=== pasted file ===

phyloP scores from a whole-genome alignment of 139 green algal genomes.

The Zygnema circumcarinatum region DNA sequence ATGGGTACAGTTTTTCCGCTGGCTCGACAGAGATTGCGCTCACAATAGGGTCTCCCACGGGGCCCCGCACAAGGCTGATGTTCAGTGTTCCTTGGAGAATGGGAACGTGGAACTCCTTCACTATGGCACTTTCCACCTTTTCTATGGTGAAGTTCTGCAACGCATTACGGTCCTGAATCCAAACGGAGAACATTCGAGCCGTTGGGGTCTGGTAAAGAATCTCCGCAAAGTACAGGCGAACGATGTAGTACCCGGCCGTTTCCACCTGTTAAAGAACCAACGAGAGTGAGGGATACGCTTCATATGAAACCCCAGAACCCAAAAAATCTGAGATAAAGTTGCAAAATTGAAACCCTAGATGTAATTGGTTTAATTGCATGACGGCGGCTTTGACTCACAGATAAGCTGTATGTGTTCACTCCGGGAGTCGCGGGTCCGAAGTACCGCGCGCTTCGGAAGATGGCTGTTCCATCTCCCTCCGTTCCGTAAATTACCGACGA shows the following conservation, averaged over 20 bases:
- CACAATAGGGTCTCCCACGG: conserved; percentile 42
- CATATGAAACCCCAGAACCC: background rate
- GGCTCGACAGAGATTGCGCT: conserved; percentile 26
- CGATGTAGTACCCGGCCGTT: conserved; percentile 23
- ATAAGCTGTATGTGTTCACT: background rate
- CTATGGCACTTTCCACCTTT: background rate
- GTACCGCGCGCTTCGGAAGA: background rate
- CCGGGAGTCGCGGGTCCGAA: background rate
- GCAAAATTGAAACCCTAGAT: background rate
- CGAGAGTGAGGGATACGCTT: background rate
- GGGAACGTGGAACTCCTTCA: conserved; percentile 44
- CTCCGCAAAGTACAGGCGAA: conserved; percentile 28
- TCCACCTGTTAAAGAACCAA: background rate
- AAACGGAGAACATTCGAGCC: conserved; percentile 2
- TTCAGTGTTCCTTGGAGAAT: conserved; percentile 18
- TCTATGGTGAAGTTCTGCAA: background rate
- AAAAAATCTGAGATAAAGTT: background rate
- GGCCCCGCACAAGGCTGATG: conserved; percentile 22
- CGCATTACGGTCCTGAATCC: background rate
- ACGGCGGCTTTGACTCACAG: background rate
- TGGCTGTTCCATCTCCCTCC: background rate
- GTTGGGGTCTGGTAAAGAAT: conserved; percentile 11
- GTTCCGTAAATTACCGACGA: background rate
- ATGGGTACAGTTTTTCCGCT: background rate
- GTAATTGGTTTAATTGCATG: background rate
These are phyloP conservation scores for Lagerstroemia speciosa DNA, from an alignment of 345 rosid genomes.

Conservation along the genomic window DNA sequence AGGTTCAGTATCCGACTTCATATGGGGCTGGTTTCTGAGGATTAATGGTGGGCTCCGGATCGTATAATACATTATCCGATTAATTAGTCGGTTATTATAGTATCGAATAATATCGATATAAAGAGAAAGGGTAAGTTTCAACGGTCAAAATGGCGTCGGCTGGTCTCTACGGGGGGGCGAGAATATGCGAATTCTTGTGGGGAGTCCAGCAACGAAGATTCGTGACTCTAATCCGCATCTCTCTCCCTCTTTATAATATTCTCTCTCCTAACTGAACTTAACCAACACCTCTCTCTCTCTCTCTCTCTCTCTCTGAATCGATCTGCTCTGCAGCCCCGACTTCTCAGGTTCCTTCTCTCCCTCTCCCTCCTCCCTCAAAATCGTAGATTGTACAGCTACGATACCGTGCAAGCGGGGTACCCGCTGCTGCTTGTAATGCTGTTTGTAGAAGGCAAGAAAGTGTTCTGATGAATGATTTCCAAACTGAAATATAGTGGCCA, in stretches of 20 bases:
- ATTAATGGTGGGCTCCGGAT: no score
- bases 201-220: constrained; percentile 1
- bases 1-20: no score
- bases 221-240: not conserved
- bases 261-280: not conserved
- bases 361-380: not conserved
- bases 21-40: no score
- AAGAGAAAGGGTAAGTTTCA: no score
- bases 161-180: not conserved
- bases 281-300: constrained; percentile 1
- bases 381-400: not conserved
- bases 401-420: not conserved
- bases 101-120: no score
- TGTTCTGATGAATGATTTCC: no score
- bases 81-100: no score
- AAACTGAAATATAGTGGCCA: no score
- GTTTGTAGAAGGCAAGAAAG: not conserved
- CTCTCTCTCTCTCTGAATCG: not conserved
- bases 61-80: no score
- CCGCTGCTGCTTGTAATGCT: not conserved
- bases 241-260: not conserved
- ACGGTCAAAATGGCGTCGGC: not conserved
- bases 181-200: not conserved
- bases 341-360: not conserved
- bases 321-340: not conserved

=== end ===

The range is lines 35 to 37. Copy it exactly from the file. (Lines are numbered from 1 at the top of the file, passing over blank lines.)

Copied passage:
- bases 361-380: not conserved
- bases 21-40: no score
- AAGAGAAAGGGTAAGTTTCA: no score